FAQ: The abbreviation FENSA stands for FENESTRATION - SELF ASSESSMENT.
The uk dictionary definition of the word fenestral or fenestrate is " belonging to or like a window" The word fenestration is "the arrangement of windows in a building". FENSA is used by double glazing uk trade companies to certify that their replacement windows and doors installed comply with Building Regulations Document L (and more), actually checking av. 1% of all replacement windows installations.
Did You Know?
PVCu or uPVC?
To be absolutely correct it is PVC-U and neither of the above!
Lets start by telling you what these letters mean.
First of all though: Question: What is the difference between PVCu and uPVC?. Answer: NONE.
All that happened is that in our country uPVC changed it's name to PVC-U in the late 1980's to fall in line with our European friends. It seems that they were all calling it call it PVC-U because European languages mostly place the noun (being PVC in this case) before the adjective (U).
Links to other pages on PVC-U:
So what is PVC-U?
The 'PVC' part of it stands for Polyvinyl Chloride. The 'U' stands for Un-plasticised, often wrongly called Un-modified.
Poly Vinyl Chloride, which we know as every day 'PVC' is modified, i.e. softened and can then be used in the manufacture of products such as hand bags, sport bags, shoes and fake leather. It is the use of this material which has made us familiar with the abbreviation 'PVC'.
Pure PVC-U is not quite suitable for window and door profiles.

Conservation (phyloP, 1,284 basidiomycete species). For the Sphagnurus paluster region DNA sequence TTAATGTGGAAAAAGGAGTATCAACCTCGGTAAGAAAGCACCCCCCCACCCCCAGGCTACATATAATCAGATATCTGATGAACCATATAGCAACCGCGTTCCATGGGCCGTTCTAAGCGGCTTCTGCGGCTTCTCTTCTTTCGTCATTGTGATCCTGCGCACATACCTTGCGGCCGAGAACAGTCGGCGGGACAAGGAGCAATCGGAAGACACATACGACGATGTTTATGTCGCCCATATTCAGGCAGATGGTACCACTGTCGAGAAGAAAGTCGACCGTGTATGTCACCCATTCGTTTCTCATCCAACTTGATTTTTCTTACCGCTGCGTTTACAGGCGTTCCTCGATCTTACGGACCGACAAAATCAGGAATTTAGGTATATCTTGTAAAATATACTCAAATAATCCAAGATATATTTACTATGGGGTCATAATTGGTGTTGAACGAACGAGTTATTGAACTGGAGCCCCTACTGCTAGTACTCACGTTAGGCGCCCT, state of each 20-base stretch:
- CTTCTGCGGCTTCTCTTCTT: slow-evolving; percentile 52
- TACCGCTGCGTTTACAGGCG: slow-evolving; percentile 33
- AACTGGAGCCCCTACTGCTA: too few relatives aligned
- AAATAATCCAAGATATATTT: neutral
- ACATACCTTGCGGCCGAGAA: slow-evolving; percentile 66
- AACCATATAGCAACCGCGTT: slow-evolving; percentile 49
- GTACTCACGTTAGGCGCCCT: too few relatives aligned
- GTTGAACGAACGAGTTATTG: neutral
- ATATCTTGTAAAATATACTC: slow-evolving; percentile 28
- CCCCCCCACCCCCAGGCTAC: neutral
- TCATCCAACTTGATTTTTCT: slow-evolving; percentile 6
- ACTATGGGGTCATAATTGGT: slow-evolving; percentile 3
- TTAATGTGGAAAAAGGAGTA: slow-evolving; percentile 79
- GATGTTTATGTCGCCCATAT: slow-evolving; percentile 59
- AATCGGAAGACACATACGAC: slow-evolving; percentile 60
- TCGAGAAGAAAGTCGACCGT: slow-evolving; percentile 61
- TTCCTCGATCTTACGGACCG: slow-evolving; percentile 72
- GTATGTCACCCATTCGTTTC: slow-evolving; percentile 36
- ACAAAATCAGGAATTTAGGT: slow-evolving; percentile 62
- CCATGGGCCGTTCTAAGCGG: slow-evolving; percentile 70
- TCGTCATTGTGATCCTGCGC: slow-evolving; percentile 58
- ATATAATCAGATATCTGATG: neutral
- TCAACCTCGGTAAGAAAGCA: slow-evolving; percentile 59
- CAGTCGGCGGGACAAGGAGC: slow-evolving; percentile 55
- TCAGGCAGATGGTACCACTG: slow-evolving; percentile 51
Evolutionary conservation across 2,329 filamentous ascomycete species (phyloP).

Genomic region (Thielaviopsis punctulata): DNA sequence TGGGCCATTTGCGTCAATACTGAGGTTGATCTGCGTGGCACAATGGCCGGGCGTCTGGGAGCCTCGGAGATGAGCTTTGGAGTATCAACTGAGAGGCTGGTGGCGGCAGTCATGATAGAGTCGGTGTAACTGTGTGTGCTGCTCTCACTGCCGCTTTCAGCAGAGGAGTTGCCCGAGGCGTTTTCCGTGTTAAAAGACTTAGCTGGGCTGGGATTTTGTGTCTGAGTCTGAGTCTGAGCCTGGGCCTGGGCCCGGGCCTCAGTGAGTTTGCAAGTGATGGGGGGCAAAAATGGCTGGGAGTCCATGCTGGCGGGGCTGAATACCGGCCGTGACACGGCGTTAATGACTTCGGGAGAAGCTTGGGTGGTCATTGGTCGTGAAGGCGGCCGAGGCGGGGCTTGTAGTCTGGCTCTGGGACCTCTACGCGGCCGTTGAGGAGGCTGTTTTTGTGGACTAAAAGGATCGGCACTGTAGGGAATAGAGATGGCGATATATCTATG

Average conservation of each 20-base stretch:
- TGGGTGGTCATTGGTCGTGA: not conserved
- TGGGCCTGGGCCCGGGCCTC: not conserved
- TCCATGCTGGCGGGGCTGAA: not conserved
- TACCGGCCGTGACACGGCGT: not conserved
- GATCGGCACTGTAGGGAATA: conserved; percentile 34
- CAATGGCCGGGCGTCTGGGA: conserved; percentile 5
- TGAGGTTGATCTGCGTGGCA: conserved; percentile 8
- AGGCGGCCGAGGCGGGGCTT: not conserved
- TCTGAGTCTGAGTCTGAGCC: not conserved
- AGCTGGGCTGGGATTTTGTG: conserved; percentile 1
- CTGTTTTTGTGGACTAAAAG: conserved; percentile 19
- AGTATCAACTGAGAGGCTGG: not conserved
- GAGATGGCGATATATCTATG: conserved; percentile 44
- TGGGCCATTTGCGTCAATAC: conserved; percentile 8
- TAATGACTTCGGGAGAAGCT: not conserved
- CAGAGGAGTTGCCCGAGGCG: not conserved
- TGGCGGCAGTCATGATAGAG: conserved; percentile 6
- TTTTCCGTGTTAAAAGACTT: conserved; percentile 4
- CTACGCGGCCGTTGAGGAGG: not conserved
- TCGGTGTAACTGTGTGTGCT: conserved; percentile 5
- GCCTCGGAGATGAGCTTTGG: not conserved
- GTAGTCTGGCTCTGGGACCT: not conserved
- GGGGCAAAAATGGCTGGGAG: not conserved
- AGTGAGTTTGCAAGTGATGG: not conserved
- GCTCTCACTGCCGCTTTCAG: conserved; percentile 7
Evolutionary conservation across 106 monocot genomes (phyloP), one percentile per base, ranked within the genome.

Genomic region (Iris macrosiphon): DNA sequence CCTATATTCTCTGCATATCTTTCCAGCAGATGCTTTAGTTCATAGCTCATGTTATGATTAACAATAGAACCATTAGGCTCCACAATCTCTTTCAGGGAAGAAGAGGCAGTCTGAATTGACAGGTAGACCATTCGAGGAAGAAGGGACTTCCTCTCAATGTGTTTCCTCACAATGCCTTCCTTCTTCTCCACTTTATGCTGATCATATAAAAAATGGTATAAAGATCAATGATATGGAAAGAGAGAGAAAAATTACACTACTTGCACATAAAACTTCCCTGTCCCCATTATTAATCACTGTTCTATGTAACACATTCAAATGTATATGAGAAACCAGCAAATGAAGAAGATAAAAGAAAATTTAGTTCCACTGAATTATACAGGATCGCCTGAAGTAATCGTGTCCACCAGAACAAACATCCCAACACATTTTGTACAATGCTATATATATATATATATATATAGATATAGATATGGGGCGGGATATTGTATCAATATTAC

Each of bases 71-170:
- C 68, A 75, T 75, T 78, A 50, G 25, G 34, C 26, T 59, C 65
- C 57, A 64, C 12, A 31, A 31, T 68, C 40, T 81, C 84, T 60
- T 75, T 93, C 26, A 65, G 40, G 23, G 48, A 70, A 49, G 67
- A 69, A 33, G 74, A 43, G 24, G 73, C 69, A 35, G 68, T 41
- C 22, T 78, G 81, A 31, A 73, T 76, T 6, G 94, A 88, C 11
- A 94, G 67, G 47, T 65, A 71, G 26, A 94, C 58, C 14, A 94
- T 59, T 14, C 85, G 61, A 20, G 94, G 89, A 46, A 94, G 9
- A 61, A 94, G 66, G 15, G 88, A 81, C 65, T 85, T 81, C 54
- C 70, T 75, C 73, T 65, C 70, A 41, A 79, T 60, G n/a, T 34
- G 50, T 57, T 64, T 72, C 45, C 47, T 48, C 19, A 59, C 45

A small amount of stabiliser and additives are required, the mix of which may vary slightly between different manufacturers of profiles for window and door systems, and is necessary to provide longevity, high weather and UV resistance, and also to achieve a brilliant white colour, for those who prefer it. It is interesting to note that our European counterparts are not so interested in a particularly bright, or blue white, and this is why most extrusions of German origin tend to be a more creamy 'off white' than those specifically tailored in colour to please the market in our country.
The basic material properties of PVCu make it ideal for window and door application, including:
The technically minded may be interested to know that there are a number of British Standards tests which describe
Tensile yield Strength at 23%, Apparent Modulus of Elasticity, Impact Strength, Tensile Impact, Retention of Impact after Ageing, Softening Point, Coefficient of Linear Expansion, Coefficient of Thermal Conductivity, Thermal Transmission, Sound Transmission, Water Absorption and Flammability.